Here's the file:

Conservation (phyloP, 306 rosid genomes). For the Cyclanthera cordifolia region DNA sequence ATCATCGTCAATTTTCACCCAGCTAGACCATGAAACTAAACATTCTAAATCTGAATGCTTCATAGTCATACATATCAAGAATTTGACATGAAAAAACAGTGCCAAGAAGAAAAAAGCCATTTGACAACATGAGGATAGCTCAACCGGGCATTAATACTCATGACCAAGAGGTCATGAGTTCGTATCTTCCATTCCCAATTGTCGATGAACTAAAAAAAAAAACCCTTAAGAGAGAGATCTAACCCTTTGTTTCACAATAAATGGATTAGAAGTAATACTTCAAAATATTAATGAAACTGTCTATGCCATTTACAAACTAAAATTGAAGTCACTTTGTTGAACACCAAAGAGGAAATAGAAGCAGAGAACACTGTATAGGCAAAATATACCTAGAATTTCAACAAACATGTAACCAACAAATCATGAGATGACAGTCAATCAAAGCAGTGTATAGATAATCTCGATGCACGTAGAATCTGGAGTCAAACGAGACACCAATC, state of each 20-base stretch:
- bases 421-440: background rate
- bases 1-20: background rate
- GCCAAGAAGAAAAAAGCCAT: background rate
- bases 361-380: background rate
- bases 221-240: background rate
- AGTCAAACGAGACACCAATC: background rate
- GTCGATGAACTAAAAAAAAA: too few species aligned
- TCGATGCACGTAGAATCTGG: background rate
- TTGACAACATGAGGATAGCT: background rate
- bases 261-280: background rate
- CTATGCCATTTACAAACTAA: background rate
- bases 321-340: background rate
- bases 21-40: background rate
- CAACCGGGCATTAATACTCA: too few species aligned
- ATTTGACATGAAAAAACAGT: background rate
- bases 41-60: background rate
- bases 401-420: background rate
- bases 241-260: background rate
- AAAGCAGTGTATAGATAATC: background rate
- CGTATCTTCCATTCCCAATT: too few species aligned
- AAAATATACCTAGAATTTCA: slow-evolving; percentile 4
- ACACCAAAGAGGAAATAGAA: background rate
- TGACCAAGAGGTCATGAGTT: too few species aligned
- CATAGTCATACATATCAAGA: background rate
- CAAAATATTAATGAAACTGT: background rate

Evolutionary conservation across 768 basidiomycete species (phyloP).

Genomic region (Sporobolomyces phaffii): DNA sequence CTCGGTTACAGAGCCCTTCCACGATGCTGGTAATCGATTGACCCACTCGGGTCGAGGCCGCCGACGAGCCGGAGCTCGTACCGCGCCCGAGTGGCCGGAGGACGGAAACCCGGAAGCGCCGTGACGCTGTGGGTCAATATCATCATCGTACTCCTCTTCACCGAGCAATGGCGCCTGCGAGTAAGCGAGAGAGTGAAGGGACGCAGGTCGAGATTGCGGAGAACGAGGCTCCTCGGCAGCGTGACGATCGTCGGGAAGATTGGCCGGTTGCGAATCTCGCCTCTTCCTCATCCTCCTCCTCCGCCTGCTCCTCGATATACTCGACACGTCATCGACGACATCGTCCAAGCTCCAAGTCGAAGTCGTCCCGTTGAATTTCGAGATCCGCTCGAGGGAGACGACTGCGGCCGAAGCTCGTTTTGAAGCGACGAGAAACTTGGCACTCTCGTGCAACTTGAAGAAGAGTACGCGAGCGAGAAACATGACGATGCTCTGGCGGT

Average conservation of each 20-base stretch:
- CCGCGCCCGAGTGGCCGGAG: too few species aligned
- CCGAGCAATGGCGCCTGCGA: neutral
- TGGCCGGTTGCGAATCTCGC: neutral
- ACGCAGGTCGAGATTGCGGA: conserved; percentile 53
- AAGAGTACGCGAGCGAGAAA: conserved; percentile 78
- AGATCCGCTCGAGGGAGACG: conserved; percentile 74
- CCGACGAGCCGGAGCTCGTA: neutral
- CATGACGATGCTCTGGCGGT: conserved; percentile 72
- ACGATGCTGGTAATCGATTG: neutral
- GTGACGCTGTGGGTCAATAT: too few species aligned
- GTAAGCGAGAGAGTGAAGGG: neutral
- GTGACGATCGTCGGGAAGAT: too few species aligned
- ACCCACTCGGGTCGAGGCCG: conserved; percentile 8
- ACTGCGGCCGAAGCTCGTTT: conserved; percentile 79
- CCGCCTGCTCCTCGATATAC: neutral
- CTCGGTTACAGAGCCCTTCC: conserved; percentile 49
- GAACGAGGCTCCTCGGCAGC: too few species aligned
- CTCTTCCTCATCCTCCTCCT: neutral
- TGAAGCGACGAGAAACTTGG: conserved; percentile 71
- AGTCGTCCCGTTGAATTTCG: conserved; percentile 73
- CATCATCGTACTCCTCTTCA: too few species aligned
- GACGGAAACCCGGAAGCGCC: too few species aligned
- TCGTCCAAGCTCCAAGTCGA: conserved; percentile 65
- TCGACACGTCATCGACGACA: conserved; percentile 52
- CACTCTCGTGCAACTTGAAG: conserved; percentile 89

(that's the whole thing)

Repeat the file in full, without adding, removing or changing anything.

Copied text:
Conservation (phyloP, 306 rosid genomes). For the Cyclanthera cordifolia region DNA sequence ATCATCGTCAATTTTCACCCAGCTAGACCATGAAACTAAACATTCTAAATCTGAATGCTTCATAGTCATACATATCAAGAATTTGACATGAAAAAACAGTGCCAAGAAGAAAAAAGCCATTTGACAACATGAGGATAGCTCAACCGGGCATTAATACTCATGACCAAGAGGTCATGAGTTCGTATCTTCCATTCCCAATTGTCGATGAACTAAAAAAAAAAACCCTTAAGAGAGAGATCTAACCCTTTGTTTCACAATAAATGGATTAGAAGTAATACTTCAAAATATTAATGAAACTGTCTATGCCATTTACAAACTAAAATTGAAGTCACTTTGTTGAACACCAAAGAGGAAATAGAAGCAGAGAACACTGTATAGGCAAAATATACCTAGAATTTCAACAAACATGTAACCAACAAATCATGAGATGACAGTCAATCAAAGCAGTGTATAGATAATCTCGATGCACGTAGAATCTGGAGTCAAACGAGACACCAATC, state of each 20-base stretch:
- bases 421-440: background rate
- bases 1-20: background rate
- GCCAAGAAGAAAAAAGCCAT: background rate
- bases 361-380: background rate
- bases 221-240: background rate
- AGTCAAACGAGACACCAATC: background rate
- GTCGATGAACTAAAAAAAAA: too few species aligned
- TCGATGCACGTAGAATCTGG: background rate
- TTGACAACATGAGGATAGCT: background rate
- bases 261-280: background rate
- CTATGCCATTTACAAACTAA: background rate
- bases 321-340: background rate
- bases 21-40: background rate
- CAACCGGGCATTAATACTCA: too few species aligned
- ATTTGACATGAAAAAACAGT: background rate
- bases 41-60: background rate
- bases 401-420: background rate
- bases 241-260: background rate
- AAAGCAGTGTATAGATAATC: background rate
- CGTATCTTCCATTCCCAATT: too few species aligned
- AAAATATACCTAGAATTTCA: slow-evolving; percentile 4
- ACACCAAAGAGGAAATAGAA: background rate
- TGACCAAGAGGTCATGAGTT: too few species aligned
- CATAGTCATACATATCAAGA: background rate
- CAAAATATTAATGAAACTGT: background rate

Evolutionary conservation across 768 basidiomycete species (phyloP).

Genomic region (Sporobolomyces phaffii): DNA sequence CTCGGTTACAGAGCCCTTCCACGATGCTGGTAATCGATTGACCCACTCGGGTCGAGGCCGCCGACGAGCCGGAGCTCGTACCGCGCCCGAGTGGCCGGAGGACGGAAACCCGGAAGCGCCGTGACGCTGTGGGTCAATATCATCATCGTACTCCTCTTCACCGAGCAATGGCGCCTGCGAGTAAGCGAGAGAGTGAAGGGACGCAGGTCGAGATTGCGGAGAACGAGGCTCCTCGGCAGCGTGACGATCGTCGGGAAGATTGGCCGGTTGCGAATCTCGCCTCTTCCTCATCCTCCTCCTCCGCCTGCTCCTCGATATACTCGACACGTCATCGACGACATCGTCCAAGCTCCAAGTCGAAGTCGTCCCGTTGAATTTCGAGATCCGCTCGAGGGAGACGACTGCGGCCGAAGCTCGTTTTGAAGCGACGAGAAACTTGGCACTCTCGTGCAACTTGAAGAAGAGTACGCGAGCGAGAAACATGACGATGCTCTGGCGGT

Average conservation of each 20-base stretch:
- CCGCGCCCGAGTGGCCGGAG: too few species aligned
- CCGAGCAATGGCGCCTGCGA: neutral
- TGGCCGGTTGCGAATCTCGC: neutral
- ACGCAGGTCGAGATTGCGGA: conserved; percentile 53
- AAGAGTACGCGAGCGAGAAA: conserved; percentile 78
- AGATCCGCTCGAGGGAGACG: conserved; percentile 74
- CCGACGAGCCGGAGCTCGTA: neutral
- CATGACGATGCTCTGGCGGT: conserved; percentile 72
- ACGATGCTGGTAATCGATTG: neutral
- GTGACGCTGTGGGTCAATAT: too few species aligned
- GTAAGCGAGAGAGTGAAGGG: neutral
- GTGACGATCGTCGGGAAGAT: too few species aligned
- ACCCACTCGGGTCGAGGCCG: conserved; percentile 8
- ACTGCGGCCGAAGCTCGTTT: conserved; percentile 79
- CCGCCTGCTCCTCGATATAC: neutral
- CTCGGTTACAGAGCCCTTCC: conserved; percentile 49
- GAACGAGGCTCCTCGGCAGC: too few species aligned
- CTCTTCCTCATCCTCCTCCT: neutral
- TGAAGCGACGAGAAACTTGG: conserved; percentile 71
- AGTCGTCCCGTTGAATTTCG: conserved; percentile 73
- CATCATCGTACTCCTCTTCA: too few species aligned
- GACGGAAACCCGGAAGCGCC: too few species aligned
- TCGTCCAAGCTCCAAGTCGA: conserved; percentile 65
- TCGACACGTCATCGACGACA: conserved; percentile 52
- CACTCTCGTGCAACTTGAAG: conserved; percentile 89